Prior to modeling, materials data was collected via research. The density (kg/m^3), heat capacity at constant pressure (J/kgK), and thermal conductivity (W/(mK)) was collected for each material. The thermal conductivity was used to solve for overall thermal resistance of each material. The thermal resistance equation, R = xA k, was used, where R represents the overall thermal resistance, x represents the length of the material, A represents the cross sectional area, and k represents the thermal conductivity of the material. Due to the nature of the model, the cross sectional area was set to equal 1 square inch, as the depth of the wall has no importance on the purposes of this model. To determine the conduction heat transfer, Fourier’s Law of Heat Conduction was used such that q =T∞i-T∞1R, where q is the heat loss, T∞i is the warmer temperature, and T∞1 is the colder temperature. R and q were found for each of the materials in the independent and control groups. See figure 2 below. Data was collected through two means. First, the surface temperature was represented by color-coded surface temperature distributions created in COMSOL Multiphysics software, similarly to Figure 3. These were used as a basis of determining the overall efficacy of different materials. Given the key, blue meant lower temperatures, whereas red meant higher temperature. However due to the unquantifiable nature of these representations, they were only used for preliminary understanding. Each material was graphed in an arc length versus temperature graph. The arc length represents the displacement from the start of the geometry. This arc length was used to allow for the results to be interpreted for each section of the wall and further allow conclusions to be drawn based on where the slope of the line changed. To compare all of the materials, a single graph was created with both independent and control group materials (see Figure 4). Additionally, a graph that contained only the independent group materials and a graph that contained only the control group materials was created. This allowed for comparison of materials already known to be effective and materials that could be effective. Air was graphed on the control group graph. Porosity is not accounted for in the model. However, the graph that showed air helped to put into perspective how the addition of air with other effective materials might aid the effectiveness of the insulation. As for the independent group graph, the slope of the line for recycled aluminum is noticeably steeper than any other material. Recycled aluminum maintains a higher temperature within the insulation than any other material.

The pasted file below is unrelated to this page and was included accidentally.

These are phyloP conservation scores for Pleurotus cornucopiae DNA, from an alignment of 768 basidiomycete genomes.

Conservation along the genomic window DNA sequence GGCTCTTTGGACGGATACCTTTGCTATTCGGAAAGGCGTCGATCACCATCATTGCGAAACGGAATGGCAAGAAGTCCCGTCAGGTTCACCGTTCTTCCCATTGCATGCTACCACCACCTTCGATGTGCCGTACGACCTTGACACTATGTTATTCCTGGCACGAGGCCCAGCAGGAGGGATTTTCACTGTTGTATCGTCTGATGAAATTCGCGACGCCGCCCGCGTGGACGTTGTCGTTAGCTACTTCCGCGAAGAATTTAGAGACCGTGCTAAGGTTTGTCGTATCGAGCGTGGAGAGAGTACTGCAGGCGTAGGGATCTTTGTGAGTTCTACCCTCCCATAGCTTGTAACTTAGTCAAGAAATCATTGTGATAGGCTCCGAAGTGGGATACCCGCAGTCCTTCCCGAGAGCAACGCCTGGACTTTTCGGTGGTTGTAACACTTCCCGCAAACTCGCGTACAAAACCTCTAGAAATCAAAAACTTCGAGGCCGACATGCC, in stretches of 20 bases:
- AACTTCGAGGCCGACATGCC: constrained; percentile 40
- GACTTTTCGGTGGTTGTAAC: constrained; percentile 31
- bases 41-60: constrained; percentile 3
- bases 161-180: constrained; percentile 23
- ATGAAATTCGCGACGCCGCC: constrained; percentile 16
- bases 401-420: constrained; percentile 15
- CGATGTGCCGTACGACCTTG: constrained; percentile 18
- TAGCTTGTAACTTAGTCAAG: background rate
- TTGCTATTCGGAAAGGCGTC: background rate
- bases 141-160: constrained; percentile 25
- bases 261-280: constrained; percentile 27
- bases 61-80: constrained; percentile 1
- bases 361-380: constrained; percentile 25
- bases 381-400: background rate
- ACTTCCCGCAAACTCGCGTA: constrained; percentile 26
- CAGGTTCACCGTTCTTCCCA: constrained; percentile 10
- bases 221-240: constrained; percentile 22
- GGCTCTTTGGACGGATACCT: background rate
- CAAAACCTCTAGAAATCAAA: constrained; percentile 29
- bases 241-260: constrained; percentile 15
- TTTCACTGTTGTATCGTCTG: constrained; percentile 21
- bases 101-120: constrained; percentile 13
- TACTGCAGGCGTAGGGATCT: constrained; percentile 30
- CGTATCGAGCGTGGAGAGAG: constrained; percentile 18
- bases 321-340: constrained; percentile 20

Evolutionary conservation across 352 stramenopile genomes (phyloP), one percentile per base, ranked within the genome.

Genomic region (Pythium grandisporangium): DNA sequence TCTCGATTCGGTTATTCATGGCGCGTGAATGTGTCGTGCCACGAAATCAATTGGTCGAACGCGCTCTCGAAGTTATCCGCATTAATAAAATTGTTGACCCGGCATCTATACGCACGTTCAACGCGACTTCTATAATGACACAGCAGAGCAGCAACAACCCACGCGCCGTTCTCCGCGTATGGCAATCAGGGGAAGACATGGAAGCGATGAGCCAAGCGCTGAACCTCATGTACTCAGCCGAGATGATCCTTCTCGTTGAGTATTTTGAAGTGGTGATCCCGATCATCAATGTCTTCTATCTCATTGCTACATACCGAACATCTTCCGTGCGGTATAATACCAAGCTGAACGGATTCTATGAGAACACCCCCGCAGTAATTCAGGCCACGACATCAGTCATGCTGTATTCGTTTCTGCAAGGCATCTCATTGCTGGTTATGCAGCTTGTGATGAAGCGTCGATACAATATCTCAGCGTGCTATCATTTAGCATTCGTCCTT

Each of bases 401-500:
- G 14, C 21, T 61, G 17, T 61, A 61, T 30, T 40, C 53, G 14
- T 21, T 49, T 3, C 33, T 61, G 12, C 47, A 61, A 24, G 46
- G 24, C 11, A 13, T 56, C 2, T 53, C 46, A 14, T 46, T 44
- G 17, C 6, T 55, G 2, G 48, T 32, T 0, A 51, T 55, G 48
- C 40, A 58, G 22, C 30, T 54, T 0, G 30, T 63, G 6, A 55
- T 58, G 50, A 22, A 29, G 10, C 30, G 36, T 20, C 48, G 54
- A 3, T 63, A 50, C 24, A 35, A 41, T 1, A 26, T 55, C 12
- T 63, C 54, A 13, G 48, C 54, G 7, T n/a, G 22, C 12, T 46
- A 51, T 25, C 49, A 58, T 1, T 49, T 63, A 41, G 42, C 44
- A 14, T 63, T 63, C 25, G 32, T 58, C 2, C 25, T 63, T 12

Figure 9. Table of the materials and their density, heat capacity at constant pressure, thermal conductivity, and length. The R-values and q values were determined based on these pieces of data and input temperatures.

##### Discussion and Conclusion

Based on the data collected in this research project, it can be concluded that all of this project’s objectives were accomplished. A digital twin was developed to model numerous recycled materials as insulation through the use of COMSOL. Simulations to determine how each material worked as insulation were completed. Conclusions can be drawn as to which recycled material works best as an insulation material based on the data collected. Limitations on this project included its redirection late into the project, new software being used in the final months of the project, and lack of knowledge in the software. When COMSOL was first implemented to model the insulation, most of the time spent on the project was used to learn COMSOL. Through research, mentorship, and numerous models being tried, the final model was created. This project found that materials that had the best insulation properties and abilities when the arc length was less than approximately 1.33 inches would have the worst insulation properties and abilities when the arc length was greater than approximately 1.33 inches. The inverse was found to be true as well. More specifically, air was a better insulation material when its arc length was less than 1.33 inches and worse when its arc length was greater than 1.33 inches. However, plastic was a better insulation material when its arc length was greater than 1.33 inches. Recycled aluminum was the best insulation material across the board. It maintained a higher temperature across the geometry with much less heat loss than all of the other materials. Further conclusions and research may draw one to suspect that air in combination with aluminum would be the best insulator out of those that were tested in this research.